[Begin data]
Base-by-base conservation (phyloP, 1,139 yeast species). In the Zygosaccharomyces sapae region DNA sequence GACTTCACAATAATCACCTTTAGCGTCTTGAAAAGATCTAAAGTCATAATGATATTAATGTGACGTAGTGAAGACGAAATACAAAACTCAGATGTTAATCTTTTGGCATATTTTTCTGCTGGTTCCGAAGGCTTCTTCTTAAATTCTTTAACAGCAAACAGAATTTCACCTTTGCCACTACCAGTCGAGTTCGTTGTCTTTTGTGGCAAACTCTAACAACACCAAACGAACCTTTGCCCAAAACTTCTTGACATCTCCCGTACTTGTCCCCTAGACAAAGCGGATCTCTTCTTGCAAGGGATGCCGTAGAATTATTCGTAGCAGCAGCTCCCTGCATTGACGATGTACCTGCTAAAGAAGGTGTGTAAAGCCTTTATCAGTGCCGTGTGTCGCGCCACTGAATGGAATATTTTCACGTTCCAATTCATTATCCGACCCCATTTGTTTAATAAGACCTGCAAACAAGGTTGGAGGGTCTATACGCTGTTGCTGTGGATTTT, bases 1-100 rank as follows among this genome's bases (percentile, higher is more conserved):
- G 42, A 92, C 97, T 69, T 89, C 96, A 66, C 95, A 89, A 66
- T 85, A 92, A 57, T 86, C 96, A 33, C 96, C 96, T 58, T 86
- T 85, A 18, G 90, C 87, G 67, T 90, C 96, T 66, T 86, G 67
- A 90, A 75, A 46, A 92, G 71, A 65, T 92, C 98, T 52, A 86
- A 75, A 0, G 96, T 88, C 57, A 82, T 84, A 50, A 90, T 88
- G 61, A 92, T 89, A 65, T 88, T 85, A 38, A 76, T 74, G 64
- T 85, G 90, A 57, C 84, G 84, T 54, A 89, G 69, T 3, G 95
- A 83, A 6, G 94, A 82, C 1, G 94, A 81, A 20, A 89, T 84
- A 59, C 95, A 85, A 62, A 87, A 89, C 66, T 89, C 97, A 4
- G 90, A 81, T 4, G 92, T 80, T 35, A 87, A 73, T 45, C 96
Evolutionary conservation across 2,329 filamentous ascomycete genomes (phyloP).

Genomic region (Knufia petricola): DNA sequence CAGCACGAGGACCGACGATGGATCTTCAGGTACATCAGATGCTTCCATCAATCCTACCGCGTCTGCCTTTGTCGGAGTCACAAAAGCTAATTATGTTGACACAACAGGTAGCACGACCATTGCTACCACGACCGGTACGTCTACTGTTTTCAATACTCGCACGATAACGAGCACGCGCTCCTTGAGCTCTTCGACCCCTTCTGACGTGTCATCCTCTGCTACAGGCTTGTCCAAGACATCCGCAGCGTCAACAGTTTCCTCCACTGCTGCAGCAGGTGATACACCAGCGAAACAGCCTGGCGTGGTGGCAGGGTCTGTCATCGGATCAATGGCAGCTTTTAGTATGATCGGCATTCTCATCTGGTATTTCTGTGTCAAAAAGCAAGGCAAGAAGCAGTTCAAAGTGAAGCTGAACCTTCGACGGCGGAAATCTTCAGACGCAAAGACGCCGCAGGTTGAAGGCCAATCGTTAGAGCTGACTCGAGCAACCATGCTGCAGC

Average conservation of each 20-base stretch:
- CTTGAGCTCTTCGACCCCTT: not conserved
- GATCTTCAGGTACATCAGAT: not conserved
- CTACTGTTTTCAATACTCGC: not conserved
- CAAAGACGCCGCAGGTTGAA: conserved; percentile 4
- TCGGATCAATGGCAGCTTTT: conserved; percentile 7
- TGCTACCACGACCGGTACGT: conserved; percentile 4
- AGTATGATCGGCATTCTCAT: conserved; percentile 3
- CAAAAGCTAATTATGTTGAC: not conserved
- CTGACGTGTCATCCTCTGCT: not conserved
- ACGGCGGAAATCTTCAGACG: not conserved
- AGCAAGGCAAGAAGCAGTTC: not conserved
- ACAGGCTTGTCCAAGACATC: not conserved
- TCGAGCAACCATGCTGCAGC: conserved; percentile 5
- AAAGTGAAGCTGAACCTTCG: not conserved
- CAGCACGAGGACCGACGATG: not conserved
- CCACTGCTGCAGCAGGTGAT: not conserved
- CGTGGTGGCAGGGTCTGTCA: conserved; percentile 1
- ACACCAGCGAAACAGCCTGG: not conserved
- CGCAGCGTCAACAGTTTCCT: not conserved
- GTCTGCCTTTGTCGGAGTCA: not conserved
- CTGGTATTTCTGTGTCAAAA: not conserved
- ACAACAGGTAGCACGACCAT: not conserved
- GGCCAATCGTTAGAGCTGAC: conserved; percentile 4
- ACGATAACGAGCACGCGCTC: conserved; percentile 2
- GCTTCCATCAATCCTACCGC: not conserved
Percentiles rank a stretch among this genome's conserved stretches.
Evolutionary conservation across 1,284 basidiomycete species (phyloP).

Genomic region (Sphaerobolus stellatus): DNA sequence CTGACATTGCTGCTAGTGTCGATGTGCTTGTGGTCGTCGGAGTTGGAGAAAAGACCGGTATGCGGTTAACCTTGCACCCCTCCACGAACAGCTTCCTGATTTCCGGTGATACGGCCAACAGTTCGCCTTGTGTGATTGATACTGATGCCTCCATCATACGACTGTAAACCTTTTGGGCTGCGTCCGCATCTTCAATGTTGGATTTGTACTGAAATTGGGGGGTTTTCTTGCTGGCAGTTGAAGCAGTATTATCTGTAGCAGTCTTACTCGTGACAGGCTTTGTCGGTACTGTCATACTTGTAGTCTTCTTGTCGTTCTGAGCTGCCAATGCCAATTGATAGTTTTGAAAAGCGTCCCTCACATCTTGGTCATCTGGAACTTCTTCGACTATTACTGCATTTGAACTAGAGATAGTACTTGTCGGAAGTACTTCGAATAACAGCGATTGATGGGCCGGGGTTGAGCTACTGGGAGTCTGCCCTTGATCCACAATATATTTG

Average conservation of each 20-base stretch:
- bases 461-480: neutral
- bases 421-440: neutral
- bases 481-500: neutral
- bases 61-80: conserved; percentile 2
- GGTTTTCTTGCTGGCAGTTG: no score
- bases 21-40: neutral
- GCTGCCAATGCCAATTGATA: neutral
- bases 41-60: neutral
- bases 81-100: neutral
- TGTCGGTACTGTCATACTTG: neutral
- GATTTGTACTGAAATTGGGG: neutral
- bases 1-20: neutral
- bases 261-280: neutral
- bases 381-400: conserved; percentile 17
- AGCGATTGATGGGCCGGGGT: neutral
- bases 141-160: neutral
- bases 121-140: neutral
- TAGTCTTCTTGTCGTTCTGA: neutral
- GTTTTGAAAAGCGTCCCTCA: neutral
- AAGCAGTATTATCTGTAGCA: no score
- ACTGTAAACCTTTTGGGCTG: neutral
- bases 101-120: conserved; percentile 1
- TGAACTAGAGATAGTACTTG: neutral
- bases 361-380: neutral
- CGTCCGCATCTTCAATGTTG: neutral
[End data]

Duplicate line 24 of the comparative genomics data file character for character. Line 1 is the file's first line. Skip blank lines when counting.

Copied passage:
- ACGGCGGAAATCTTCAGACG: not conserved